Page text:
VANCOUVER, British Columbia (Reuters) - Police searched a property on Friday, reviving hopes of a break in the investigation of women who have disappeared or been killed on northern British Columbia’s “Highway of Tears.”
Searchers are looking for evidence related to Nicole Hoar, who was last seen in June 2002 while she was hitchhiking on Highway 16 west of Prince George, British Columbia, according to the Royal Canadian Mounted Police.
Hoar is among 18 women who have disappeared or been found dead since 1969 on a 772-km (500-mile) stretch of rural highway from Prince George to Prince Rupert that even public officials have called the “Highway of Tears” because of the mystery.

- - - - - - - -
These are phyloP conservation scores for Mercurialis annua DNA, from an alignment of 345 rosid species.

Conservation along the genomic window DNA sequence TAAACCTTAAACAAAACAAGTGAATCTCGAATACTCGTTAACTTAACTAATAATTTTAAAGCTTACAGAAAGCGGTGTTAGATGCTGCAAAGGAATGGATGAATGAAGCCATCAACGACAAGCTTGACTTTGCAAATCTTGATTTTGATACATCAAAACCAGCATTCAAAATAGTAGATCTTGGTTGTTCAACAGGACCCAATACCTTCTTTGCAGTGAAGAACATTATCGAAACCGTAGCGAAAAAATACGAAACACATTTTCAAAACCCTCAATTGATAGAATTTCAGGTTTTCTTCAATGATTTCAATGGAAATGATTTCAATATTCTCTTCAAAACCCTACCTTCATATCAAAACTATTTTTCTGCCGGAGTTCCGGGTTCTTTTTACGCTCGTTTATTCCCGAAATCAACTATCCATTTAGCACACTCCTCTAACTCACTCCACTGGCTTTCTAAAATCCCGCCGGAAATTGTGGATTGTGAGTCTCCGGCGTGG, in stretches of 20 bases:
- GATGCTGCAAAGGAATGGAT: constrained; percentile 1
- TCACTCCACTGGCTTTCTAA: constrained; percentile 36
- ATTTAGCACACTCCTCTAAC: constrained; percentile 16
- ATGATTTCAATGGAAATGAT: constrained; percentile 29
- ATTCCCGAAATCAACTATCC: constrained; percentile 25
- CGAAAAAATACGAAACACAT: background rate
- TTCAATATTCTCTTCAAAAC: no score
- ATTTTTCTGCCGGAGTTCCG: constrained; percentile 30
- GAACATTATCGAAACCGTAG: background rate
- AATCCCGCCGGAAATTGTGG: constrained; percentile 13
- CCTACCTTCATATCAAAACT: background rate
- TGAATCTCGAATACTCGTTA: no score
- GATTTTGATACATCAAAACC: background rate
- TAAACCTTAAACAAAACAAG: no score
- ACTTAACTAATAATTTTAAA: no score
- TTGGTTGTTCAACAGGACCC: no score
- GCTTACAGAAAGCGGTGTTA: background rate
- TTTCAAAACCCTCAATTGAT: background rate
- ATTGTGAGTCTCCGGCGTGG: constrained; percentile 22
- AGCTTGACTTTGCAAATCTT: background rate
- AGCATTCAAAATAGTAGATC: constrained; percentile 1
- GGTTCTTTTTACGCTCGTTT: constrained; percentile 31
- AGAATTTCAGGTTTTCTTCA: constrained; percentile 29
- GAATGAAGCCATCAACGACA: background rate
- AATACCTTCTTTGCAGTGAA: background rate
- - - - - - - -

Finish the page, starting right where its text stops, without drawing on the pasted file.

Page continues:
The search of the rural five-acre near the hamlet of Isle Pierre is linked to a former owner of the property who was currently serving life in prison for the 2002 killing of his brother, local media reported.
Police said the search was in its preliminary stages, and no evidence of human remains had been found. Hoar, from Alberta, was employed as a tree planter in the area and traveling to see her sister in the town of Terrace
Police in 2007 released a list of women who had disappeared or been found dead on the highway but have said there is no evidence to support or discount theories about whether a single killer was involved.
The most recent killing was in 2006, and the most recent disappearance was in 2005.
Vancouver-area pig farmer Robert “Willie” Pickton was convicted in 2007 of the murders of six women. He is suspected in the disappearance of more than 60 women, but never been linked to the Highway 16 cases.
Reporting by Allan Dowd; Editing by Frank McGurty